My grandmother turns 96 in June. Last year, at her 95th birthday party, an extraordinary opportunity to tell a great story presented itself. On this Memorial Day, I can think of no better time to kick it off.
My uncles had arranged a celebration for her to take place during a re-enactor’s weekend at the Mid-Atlantic Air Museum in Reading, PA. The event was their huge annual World War II weekend, with collectors from everywhere showing off their gear–everything from uniforms to campsites to fully functioning planes and vehicles. Thousands of people wandered the grounds. There were flights, displays, mock battles, concerts. It was a history buff’s Heaven. My son, who had just turned eight, found it particularly fascinating (as a side note, it was enormously valuable for him to see it all firsthand; he still asks questions).
To one side of the grounds a small quonset hut squats permanently, its interior and small fenced yard decorated as if it had just been dropped in from the 1940’s South Pacific. Everyone gathered there for the party, where my grandmother received a large shadow box containing some of her photos, letters, and other memories from that time that had not been seen in decades.
This was all highly significant.
According to family history, she met my grandfather when they both served in the U.S. Navy during the war. They corresponded frequently, spending most of it in different parts of the world. She left the service at the end of 1944, when they married and settled into my grandfather’s new funeral business (he had actually aspired to journalism in high school) in Philadelphia. My mother arrived a few years later, the first of five children. My grandparents lived and worked together until he passed away in early 1982, when I was 11.
I had always thought it a very interesting story, something to look further into if I could find any records. This chapter of the family’s history was worth telling and preserving.
I had some experience writing about veterans. During a short enlistment, I aspired to journalism myself and worked as a reporter and editor for a paper at a medical center where many of them received care. I heard some amazing stories and met many wonderful, honorable people, such as Jimmie Kanaya, who mailed me handwritten thank-you letters for a piece I once wrote that included him.
Though my time in uniform was limited, I can say with no uncertainty that I left the better for it. Serving and talking with those who had taken part in history themselves was more educational than any experience I ever had in school. I still keep Kanaya’s letters.
As we walked out of the party, a portrait of my lovely young grandmother, in uniform and looking into the camera with the confident grace I have always known of her, brought it all back to me almost immediately. There was definitely a mission for me here, and I could not live with myself if I did not do something.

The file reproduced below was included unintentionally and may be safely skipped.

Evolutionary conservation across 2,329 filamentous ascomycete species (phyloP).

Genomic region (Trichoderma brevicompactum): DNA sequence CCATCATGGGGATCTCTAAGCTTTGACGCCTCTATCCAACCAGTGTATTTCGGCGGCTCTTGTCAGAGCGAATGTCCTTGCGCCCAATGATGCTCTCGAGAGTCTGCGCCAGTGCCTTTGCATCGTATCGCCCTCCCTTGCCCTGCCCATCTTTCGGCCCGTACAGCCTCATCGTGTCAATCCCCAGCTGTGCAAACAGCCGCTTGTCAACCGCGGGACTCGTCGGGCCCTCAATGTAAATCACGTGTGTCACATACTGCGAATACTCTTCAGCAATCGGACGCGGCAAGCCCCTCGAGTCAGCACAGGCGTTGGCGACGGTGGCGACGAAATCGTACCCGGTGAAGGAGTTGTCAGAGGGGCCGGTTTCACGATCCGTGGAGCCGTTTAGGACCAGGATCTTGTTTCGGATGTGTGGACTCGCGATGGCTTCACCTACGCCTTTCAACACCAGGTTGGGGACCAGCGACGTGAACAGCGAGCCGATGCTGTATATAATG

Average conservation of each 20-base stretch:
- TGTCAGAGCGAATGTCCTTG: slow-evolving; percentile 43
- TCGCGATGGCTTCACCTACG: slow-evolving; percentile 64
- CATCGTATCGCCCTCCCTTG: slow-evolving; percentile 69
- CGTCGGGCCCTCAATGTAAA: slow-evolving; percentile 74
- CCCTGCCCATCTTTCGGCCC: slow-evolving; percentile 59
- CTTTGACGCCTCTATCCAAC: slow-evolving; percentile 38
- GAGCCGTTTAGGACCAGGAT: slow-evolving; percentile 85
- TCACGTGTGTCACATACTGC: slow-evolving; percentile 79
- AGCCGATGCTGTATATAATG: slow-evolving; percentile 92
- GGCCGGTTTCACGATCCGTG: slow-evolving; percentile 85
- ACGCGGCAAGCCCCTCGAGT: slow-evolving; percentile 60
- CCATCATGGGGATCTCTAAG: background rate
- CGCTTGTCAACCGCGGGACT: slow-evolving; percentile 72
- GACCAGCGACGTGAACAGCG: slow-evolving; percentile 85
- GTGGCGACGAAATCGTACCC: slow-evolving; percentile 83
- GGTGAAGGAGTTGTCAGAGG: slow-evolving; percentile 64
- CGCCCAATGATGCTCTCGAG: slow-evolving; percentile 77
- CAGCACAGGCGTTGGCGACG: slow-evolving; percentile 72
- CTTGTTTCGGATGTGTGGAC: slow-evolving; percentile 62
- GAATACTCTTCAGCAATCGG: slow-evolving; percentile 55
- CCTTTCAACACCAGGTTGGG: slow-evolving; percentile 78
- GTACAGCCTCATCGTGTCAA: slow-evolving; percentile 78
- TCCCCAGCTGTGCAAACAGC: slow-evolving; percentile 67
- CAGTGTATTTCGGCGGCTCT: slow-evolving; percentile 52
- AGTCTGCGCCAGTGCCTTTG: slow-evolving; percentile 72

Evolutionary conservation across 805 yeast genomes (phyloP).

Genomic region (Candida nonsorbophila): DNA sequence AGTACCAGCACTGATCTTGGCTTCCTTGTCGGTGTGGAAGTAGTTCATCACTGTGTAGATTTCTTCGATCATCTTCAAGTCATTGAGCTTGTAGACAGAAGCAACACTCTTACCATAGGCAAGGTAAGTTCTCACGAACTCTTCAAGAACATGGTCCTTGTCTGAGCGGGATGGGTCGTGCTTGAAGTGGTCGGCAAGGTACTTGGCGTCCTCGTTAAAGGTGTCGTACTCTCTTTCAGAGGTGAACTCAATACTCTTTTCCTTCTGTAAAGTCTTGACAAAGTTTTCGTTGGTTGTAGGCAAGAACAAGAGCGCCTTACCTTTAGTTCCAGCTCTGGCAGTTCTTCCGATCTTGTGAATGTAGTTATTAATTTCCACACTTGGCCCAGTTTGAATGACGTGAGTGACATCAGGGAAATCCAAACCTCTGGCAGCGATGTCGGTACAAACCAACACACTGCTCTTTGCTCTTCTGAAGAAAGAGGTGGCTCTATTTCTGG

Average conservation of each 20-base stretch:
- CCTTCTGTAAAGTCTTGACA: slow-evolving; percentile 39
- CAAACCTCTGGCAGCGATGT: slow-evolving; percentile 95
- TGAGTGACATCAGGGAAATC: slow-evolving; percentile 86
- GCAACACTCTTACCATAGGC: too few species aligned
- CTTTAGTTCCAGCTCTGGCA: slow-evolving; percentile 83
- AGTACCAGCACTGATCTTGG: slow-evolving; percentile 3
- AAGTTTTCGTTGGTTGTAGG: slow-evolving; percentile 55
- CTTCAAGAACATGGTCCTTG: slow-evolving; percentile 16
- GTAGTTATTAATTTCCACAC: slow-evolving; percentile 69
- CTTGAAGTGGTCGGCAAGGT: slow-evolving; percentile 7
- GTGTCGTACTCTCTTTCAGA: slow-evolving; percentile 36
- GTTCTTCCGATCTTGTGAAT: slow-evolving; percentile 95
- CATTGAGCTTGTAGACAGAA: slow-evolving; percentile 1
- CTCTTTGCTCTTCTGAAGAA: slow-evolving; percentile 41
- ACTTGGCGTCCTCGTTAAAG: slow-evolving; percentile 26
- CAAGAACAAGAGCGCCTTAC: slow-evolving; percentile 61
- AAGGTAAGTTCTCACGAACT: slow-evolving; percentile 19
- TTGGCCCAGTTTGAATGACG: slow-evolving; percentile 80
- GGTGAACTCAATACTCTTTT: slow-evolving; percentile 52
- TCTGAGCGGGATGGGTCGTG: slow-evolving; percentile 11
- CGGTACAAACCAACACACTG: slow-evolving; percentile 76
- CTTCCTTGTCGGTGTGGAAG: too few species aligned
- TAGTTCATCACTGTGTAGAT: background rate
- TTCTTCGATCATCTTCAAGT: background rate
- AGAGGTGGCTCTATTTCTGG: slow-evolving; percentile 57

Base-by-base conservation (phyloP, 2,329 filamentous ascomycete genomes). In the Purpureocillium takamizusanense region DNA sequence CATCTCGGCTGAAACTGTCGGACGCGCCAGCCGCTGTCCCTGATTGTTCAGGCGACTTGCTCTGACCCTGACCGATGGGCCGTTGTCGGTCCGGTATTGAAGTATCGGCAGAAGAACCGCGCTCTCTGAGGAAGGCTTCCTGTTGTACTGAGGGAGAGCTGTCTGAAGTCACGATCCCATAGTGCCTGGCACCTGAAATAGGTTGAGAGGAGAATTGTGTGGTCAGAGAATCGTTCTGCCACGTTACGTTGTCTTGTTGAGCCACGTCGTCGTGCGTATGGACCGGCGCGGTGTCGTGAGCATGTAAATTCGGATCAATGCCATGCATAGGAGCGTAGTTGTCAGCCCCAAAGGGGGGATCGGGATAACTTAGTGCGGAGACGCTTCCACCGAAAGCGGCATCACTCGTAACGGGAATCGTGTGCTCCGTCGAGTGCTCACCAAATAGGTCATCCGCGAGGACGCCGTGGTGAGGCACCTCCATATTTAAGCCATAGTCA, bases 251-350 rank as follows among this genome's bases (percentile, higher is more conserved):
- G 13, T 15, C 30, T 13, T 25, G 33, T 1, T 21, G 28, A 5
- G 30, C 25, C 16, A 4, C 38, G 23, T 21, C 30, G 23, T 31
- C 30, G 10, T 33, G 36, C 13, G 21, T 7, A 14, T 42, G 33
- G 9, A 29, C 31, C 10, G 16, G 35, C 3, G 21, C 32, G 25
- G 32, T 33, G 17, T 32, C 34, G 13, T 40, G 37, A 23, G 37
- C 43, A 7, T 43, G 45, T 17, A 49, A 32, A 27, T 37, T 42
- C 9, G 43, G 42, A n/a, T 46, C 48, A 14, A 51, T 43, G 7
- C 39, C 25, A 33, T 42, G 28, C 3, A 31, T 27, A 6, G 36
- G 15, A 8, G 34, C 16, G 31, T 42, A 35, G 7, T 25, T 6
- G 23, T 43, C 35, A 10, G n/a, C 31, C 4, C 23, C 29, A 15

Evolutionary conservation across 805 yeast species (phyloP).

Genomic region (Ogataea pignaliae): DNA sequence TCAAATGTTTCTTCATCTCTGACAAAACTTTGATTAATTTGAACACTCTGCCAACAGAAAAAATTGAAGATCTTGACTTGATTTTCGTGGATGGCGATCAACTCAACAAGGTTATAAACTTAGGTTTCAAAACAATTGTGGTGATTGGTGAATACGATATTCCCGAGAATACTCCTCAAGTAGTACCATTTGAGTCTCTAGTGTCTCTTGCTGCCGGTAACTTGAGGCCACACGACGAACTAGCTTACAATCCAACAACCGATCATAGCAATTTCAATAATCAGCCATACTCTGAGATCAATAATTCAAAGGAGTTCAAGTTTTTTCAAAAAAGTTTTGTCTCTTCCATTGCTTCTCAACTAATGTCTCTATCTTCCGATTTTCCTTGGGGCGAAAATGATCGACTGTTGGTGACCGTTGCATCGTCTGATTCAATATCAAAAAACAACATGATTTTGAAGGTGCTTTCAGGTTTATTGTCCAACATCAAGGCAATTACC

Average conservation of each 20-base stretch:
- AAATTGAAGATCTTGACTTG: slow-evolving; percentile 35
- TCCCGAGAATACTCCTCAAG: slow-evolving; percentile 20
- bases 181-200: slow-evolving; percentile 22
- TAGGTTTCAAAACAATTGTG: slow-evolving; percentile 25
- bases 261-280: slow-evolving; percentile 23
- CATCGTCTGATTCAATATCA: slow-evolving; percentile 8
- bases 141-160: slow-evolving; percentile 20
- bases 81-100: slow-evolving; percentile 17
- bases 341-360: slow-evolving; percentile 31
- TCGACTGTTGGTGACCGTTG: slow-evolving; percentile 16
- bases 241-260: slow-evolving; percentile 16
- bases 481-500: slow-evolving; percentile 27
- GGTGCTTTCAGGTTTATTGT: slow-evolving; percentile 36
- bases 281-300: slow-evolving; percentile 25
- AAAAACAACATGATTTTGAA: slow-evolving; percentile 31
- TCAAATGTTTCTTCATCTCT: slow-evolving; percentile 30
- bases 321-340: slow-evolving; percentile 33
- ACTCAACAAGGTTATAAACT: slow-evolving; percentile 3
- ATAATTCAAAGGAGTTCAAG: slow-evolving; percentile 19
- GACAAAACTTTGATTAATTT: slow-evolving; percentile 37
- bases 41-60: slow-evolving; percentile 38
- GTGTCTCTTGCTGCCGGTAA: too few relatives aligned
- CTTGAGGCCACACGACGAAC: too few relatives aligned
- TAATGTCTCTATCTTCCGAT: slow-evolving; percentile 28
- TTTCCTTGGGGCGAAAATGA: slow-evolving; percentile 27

But what? Where to start?
A couple of months later, my mother and I were looking through some of my grandmother’s records that she had kept for nearly 70 years, poking around for any details about her service. She suddenly asked me to get a box out of the closet; there was something to show me.
High on a shelf sat three large binders full of the letters and telegrams my grandparents had written to each other during the war. She had recently decided to protect them and put them into individual sleeves.
That they should not be relegated to a closet shelf was as obvious as daylight. And there was something else.
In looking for items for the shadow box for my grandmother’s birthday, my uncle found a stack of photo books, most of them falling apart with age, from those years. The irreplaceable black and white images show family, places, friends, and events long forgotten. It was like time travel in a box.
My uncle also discovered that my grandfather, unknown to most of his family until now, had kept a journal during some of his service. The fraying, leather-bound book is not much bigger than a deck of cards, the cream-colored pages jammed with tiny and perfectly legible script. I have no idea what I will find in them, but the journalism bug pparently held on to him for quite a while. It should make good reading.
This priceless window into our family’s history is but one tiny bit, among countless others, of those world-changing times. It is a story that has only been partially passed down. And it could be lost.
Standing there with my mom and the sleeved pages, I could not think of a single reason to not take this open path and find where it leads. We have already forgotten so much about then. We lose more every day. At the least, I could help to preserve this history for us. So for my grandparents, my family, and all of those veterans with stories that will never be told, I pledged that I would do no less than my best work.
Somewhere, my grandfather smiled.